When reading in the model grid, you must also specify the wavelength grid on which the model grid is stored internally. This has two advantages:

a) it normally reduces the demand on internal storage

b) it allows model spectra with different wavelength grids to be combined.

There is a payback. The input file has to be changed. For an example see folder /home/csj/sdb_fits on comet. When you specify the wavelength grid, a check will be run to ensure that it will fit the internal arrays. Individual spectra can be much larger than this (currently 50000 wavelength points).

1) test_newgrid.input

models{ !-----! define model grid
0 ! file format specifier Sterne/Spectrum:
hot blue ! title for model grid
5 5 5 ! dimensions of grid (nT, ng, nHe)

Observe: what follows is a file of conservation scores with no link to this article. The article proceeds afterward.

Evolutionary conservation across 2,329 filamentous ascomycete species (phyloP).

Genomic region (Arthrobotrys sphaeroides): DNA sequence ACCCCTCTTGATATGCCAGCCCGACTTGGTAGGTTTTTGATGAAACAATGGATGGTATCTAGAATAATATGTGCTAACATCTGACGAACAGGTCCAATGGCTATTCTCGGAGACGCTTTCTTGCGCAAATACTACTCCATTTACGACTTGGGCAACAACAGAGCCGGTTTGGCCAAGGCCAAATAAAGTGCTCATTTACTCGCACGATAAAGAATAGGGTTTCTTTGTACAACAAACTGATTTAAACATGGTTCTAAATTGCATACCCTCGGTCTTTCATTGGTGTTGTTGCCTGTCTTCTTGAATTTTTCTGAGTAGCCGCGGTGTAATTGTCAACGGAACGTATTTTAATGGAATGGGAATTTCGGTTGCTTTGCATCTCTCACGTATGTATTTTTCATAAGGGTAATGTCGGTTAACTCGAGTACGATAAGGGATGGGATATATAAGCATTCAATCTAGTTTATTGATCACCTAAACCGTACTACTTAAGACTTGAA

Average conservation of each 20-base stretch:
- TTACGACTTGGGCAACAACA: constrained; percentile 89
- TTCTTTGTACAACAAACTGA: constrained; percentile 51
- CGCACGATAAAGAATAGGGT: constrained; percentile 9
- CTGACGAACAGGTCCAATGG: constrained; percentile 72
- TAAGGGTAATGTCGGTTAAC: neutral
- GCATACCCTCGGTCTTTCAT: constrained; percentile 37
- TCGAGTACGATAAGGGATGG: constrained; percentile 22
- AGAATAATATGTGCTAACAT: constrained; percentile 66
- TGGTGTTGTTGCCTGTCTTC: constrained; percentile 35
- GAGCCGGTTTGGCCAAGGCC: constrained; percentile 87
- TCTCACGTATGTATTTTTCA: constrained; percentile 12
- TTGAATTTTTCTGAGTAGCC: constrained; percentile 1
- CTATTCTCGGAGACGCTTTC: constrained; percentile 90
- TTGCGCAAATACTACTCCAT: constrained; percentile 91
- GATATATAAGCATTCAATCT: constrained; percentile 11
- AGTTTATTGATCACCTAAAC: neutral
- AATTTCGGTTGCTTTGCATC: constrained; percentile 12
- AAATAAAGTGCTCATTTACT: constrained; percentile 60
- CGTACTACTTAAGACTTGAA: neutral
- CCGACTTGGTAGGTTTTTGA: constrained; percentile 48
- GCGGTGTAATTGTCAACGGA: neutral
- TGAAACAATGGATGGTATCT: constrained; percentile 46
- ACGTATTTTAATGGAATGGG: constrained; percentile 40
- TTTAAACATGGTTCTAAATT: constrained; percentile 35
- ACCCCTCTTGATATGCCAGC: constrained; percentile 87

3900 5000 0.1 ! grid wavelengths (ws, we, dw)
/electra/models/7030/40060m10.blue.000 }

save_grid sdb_new.grd

2) /alpha/sdb_fits/hd149382.sfit

read_grid sdb_new.grd

II. The latter file is an excellent example of some other new features.

1) A single step normalisation can be done before the amoeba solution. This means that, for example, fluxed spectra, or badly normalised spectra can be roughly normalised using an approximate model before the amoeba solution begins.

2) The "pamela" input format is an alternative to the "spectrum" format. It expects data in three columns: wavelength, flux, flux error If you have the true flux errors, these can be used instead of an assumed standard error in the weighted least squares fitting procedure .

3) If you don't have the flux errors, you can put a command "sigma 0.1" (for example) before the command "spectrum" within the "data{ }" context. This means you can change the default value of 0.01 which is especially useful if you have noisier data. I have changed the output of sfit so that a "reduced chi squared" is also reported. This number should be close to 1; 3 is probably acceptable, <1 is remarkable, but it is only valid if the flux errors (s.d) are representative.